Andrew Watts

Too, too shy-making

Joe Moran’s Shrinking Violets is packed with ironies about reticence

You might have thought that the last thing shy people need is a book about shyness: a large part of what makes us shy is our self-preoccupation and awareness of our own shyness. No social situation is more embarrassing — too, too shy-making — than someone pointing out we are shy: as if we didn’t know, as if that would help, as if, somehow, an increased consciousness of our self-consciousness would make us less self-conscious. Moreover, being away from home, I had to read this book in public — I removed the dust cover, of course, so no one could see what I was reading or be tempted to ask a question — in a succession of coffee shops. (I had to leave the first one when a stranger sat at an adjacent seat at the same table.) So far, so ideal reader: save for the fact that, having finished the book, I went to work, performing stand-up comedy to 300 people in a nightclub.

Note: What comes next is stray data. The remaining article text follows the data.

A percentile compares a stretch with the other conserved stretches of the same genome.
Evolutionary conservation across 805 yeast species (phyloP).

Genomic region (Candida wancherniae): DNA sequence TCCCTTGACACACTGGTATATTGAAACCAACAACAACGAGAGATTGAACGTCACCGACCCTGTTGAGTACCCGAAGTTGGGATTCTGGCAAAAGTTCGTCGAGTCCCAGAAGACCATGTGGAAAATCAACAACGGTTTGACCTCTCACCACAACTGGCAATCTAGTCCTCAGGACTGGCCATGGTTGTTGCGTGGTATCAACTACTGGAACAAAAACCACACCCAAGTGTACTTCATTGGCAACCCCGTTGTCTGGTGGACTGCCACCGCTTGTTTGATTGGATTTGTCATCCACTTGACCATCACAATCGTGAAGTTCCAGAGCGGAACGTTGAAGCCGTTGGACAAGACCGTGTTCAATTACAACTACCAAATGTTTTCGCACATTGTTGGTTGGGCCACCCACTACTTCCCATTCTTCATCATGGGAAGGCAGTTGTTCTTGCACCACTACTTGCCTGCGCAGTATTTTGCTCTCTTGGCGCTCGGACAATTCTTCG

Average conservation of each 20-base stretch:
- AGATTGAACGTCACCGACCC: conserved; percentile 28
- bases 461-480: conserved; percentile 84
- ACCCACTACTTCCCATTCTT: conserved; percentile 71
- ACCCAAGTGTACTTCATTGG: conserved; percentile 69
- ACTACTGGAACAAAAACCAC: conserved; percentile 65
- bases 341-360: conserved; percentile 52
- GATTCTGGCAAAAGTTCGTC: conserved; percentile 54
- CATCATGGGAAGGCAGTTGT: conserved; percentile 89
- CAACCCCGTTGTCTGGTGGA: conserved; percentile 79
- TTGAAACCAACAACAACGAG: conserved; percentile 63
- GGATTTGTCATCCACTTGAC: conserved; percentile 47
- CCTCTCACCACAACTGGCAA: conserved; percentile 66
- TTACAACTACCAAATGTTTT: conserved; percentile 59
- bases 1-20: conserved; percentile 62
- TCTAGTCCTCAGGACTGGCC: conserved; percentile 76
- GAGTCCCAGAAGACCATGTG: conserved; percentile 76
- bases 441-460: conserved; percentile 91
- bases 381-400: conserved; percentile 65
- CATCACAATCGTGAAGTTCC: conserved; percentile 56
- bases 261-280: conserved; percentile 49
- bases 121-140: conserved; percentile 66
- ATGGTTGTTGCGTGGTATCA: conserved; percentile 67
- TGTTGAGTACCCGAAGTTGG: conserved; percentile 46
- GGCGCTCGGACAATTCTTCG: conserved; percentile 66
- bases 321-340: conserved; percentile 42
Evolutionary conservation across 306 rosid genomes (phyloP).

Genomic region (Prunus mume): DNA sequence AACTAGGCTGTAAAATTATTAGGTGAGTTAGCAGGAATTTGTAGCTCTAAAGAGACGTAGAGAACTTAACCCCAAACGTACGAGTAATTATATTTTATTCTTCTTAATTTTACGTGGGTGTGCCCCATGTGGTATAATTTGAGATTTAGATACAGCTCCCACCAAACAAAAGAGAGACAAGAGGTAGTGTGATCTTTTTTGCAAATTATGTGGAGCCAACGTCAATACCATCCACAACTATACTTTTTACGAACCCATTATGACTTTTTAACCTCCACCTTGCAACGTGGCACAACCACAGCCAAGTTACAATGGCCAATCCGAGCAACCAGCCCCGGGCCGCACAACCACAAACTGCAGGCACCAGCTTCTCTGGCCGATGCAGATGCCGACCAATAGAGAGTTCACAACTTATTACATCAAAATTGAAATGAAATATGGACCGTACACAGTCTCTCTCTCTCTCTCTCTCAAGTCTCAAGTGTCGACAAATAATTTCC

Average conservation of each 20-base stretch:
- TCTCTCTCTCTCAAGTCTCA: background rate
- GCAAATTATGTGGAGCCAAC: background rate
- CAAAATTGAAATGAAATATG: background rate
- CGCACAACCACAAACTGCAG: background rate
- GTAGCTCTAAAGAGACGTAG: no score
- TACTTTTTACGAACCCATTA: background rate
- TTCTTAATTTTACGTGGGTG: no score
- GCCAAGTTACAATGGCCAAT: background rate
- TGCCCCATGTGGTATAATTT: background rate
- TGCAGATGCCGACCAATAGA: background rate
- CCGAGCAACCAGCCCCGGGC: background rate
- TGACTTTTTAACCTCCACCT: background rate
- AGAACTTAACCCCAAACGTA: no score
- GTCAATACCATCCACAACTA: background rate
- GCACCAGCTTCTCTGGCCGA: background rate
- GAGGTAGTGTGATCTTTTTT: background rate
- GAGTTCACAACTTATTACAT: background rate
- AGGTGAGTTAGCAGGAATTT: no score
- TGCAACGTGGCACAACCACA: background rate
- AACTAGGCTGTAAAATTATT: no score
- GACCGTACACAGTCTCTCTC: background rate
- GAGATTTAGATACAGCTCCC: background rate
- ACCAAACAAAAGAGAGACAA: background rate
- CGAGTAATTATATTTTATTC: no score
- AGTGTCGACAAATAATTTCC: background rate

In fact, this sort of paradox is at the heart of Joe Moran’s A Field Guide to Shyness. If shyness were merely cowardice or passivity, there would have been no need for a book (a couple of lines about mute inglorious Miltons would pretty much cover it); and we would not have heard of any of the shy personalities whom he portrays in a series of lively portraits. We might have shy people who inherited vast wealth, and could indulge themselves like the fifth Duke of Portland, who had 600 Irish navvies build a 15-mile maze of tunnels under his house so he never had to meet another soul, and is possibly the least interesting person in the book. (Shyness is all very well, but there’s no need to be a show-off about it.) But we would not have L.S.

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